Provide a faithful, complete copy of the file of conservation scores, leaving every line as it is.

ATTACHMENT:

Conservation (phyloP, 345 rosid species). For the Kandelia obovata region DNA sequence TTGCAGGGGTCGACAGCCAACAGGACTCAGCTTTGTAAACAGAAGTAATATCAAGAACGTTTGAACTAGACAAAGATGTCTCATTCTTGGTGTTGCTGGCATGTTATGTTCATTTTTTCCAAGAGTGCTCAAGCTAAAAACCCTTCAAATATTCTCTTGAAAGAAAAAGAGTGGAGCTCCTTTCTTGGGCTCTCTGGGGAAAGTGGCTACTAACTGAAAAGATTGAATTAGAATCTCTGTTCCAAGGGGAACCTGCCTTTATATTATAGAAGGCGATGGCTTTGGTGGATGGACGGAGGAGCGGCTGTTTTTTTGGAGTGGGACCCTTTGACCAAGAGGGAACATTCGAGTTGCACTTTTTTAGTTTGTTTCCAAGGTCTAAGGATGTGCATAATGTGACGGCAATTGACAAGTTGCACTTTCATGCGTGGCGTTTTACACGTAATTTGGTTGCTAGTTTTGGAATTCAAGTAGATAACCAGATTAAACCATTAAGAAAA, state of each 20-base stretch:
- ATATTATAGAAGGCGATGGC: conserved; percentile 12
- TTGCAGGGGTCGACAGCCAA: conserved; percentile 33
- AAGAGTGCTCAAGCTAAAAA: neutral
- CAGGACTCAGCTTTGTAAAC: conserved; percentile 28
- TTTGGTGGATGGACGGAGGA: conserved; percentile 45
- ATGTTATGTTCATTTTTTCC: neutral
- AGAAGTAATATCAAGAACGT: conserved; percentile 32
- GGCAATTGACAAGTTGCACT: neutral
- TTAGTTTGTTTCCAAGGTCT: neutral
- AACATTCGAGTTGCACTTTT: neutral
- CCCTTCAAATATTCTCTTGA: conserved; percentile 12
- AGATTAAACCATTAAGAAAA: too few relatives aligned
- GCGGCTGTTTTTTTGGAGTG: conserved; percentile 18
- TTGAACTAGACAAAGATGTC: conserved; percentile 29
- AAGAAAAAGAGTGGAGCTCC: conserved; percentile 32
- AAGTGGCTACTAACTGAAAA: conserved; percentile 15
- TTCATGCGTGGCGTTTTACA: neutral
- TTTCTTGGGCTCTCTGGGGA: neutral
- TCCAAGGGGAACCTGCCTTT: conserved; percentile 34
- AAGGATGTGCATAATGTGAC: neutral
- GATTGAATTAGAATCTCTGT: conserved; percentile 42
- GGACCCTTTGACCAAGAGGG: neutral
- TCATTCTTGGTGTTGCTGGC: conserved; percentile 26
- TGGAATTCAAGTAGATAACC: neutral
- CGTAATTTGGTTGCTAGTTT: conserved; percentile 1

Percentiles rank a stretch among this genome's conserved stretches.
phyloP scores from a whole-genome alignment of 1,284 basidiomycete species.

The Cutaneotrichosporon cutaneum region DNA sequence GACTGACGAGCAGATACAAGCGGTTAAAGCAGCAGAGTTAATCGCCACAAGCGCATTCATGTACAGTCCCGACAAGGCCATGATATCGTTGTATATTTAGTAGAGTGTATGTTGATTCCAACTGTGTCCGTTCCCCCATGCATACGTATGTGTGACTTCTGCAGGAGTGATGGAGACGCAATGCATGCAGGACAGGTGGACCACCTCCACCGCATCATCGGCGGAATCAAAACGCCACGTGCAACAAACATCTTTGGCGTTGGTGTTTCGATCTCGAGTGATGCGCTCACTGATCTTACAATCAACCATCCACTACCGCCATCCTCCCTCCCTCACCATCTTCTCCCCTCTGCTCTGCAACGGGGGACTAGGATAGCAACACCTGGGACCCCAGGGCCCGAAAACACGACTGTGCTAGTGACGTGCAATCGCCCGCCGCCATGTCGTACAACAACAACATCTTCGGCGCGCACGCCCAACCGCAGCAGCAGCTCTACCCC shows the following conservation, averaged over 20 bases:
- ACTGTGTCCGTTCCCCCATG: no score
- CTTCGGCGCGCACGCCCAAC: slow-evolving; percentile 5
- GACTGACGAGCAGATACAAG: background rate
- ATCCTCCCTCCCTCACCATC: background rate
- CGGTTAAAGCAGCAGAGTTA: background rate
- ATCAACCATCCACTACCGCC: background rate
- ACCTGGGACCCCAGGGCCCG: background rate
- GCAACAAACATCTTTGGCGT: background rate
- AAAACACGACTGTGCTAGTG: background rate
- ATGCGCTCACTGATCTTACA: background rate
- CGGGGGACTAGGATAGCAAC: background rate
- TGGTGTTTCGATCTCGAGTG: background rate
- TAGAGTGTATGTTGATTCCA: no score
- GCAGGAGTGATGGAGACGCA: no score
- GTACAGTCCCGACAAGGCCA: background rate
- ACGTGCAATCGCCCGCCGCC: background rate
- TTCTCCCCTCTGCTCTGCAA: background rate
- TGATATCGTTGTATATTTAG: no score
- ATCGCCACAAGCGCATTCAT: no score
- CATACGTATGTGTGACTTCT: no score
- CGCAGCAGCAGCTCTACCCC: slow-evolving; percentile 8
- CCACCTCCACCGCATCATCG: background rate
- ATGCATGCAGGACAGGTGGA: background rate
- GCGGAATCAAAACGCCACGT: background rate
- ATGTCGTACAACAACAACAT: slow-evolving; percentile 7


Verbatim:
Conservation (phyloP, 345 rosid species). For the Kandelia obovata region DNA sequence TTGCAGGGGTCGACAGCCAACAGGACTCAGCTTTGTAAACAGAAGTAATATCAAGAACGTTTGAACTAGACAAAGATGTCTCATTCTTGGTGTTGCTGGCATGTTATGTTCATTTTTTCCAAGAGTGCTCAAGCTAAAAACCCTTCAAATATTCTCTTGAAAGAAAAAGAGTGGAGCTCCTTTCTTGGGCTCTCTGGGGAAAGTGGCTACTAACTGAAAAGATTGAATTAGAATCTCTGTTCCAAGGGGAACCTGCCTTTATATTATAGAAGGCGATGGCTTTGGTGGATGGACGGAGGAGCGGCTGTTTTTTTGGAGTGGGACCCTTTGACCAAGAGGGAACATTCGAGTTGCACTTTTTTAGTTTGTTTCCAAGGTCTAAGGATGTGCATAATGTGACGGCAATTGACAAGTTGCACTTTCATGCGTGGCGTTTTACACGTAATTTGGTTGCTAGTTTTGGAATTCAAGTAGATAACCAGATTAAACCATTAAGAAAA, state of each 20-base stretch:
- ATATTATAGAAGGCGATGGC: conserved; percentile 12
- TTGCAGGGGTCGACAGCCAA: conserved; percentile 33
- AAGAGTGCTCAAGCTAAAAA: neutral
- CAGGACTCAGCTTTGTAAAC: conserved; percentile 28
- TTTGGTGGATGGACGGAGGA: conserved; percentile 45
- ATGTTATGTTCATTTTTTCC: neutral
- AGAAGTAATATCAAGAACGT: conserved; percentile 32
- GGCAATTGACAAGTTGCACT: neutral
- TTAGTTTGTTTCCAAGGTCT: neutral
- AACATTCGAGTTGCACTTTT: neutral
- CCCTTCAAATATTCTCTTGA: conserved; percentile 12
- AGATTAAACCATTAAGAAAA: too few relatives aligned
- GCGGCTGTTTTTTTGGAGTG: conserved; percentile 18
- TTGAACTAGACAAAGATGTC: conserved; percentile 29
- AAGAAAAAGAGTGGAGCTCC: conserved; percentile 32
- AAGTGGCTACTAACTGAAAA: conserved; percentile 15
- TTCATGCGTGGCGTTTTACA: neutral
- TTTCTTGGGCTCTCTGGGGA: neutral
- TCCAAGGGGAACCTGCCTTT: conserved; percentile 34
- AAGGATGTGCATAATGTGAC: neutral
- GATTGAATTAGAATCTCTGT: conserved; percentile 42
- GGACCCTTTGACCAAGAGGG: neutral
- TCATTCTTGGTGTTGCTGGC: conserved; percentile 26
- TGGAATTCAAGTAGATAACC: neutral
- CGTAATTTGGTTGCTAGTTT: conserved; percentile 1

Percentiles rank a stretch among this genome's conserved stretches.
phyloP scores from a whole-genome alignment of 1,284 basidiomycete species.

The Cutaneotrichosporon cutaneum region DNA sequence GACTGACGAGCAGATACAAGCGGTTAAAGCAGCAGAGTTAATCGCCACAAGCGCATTCATGTACAGTCCCGACAAGGCCATGATATCGTTGTATATTTAGTAGAGTGTATGTTGATTCCAACTGTGTCCGTTCCCCCATGCATACGTATGTGTGACTTCTGCAGGAGTGATGGAGACGCAATGCATGCAGGACAGGTGGACCACCTCCACCGCATCATCGGCGGAATCAAAACGCCACGTGCAACAAACATCTTTGGCGTTGGTGTTTCGATCTCGAGTGATGCGCTCACTGATCTTACAATCAACCATCCACTACCGCCATCCTCCCTCCCTCACCATCTTCTCCCCTCTGCTCTGCAACGGGGGACTAGGATAGCAACACCTGGGACCCCAGGGCCCGAAAACACGACTGTGCTAGTGACGTGCAATCGCCCGCCGCCATGTCGTACAACAACAACATCTTCGGCGCGCACGCCCAACCGCAGCAGCAGCTCTACCCC shows the following conservation, averaged over 20 bases:
- ACTGTGTCCGTTCCCCCATG: no score
- CTTCGGCGCGCACGCCCAAC: slow-evolving; percentile 5
- GACTGACGAGCAGATACAAG: background rate
- ATCCTCCCTCCCTCACCATC: background rate
- CGGTTAAAGCAGCAGAGTTA: background rate
- ATCAACCATCCACTACCGCC: background rate
- ACCTGGGACCCCAGGGCCCG: background rate
- GCAACAAACATCTTTGGCGT: background rate
- AAAACACGACTGTGCTAGTG: background rate
- ATGCGCTCACTGATCTTACA: background rate
- CGGGGGACTAGGATAGCAAC: background rate
- TGGTGTTTCGATCTCGAGTG: background rate
- TAGAGTGTATGTTGATTCCA: no score
- GCAGGAGTGATGGAGACGCA: no score
- GTACAGTCCCGACAAGGCCA: background rate
- ACGTGCAATCGCCCGCCGCC: background rate
- TTCTCCCCTCTGCTCTGCAA: background rate
- TGATATCGTTGTATATTTAG: no score
- ATCGCCACAAGCGCATTCAT: no score
- CATACGTATGTGTGACTTCT: no score
- CGCAGCAGCAGCTCTACCCC: slow-evolving; percentile 8
- CCACCTCCACCGCATCATCG: background rate
- ATGCATGCAGGACAGGTGGA: background rate
- GCGGAATCAAAACGCCACGT: background rate
- ATGTCGTACAACAACAACAT: slow-evolving; percentile 7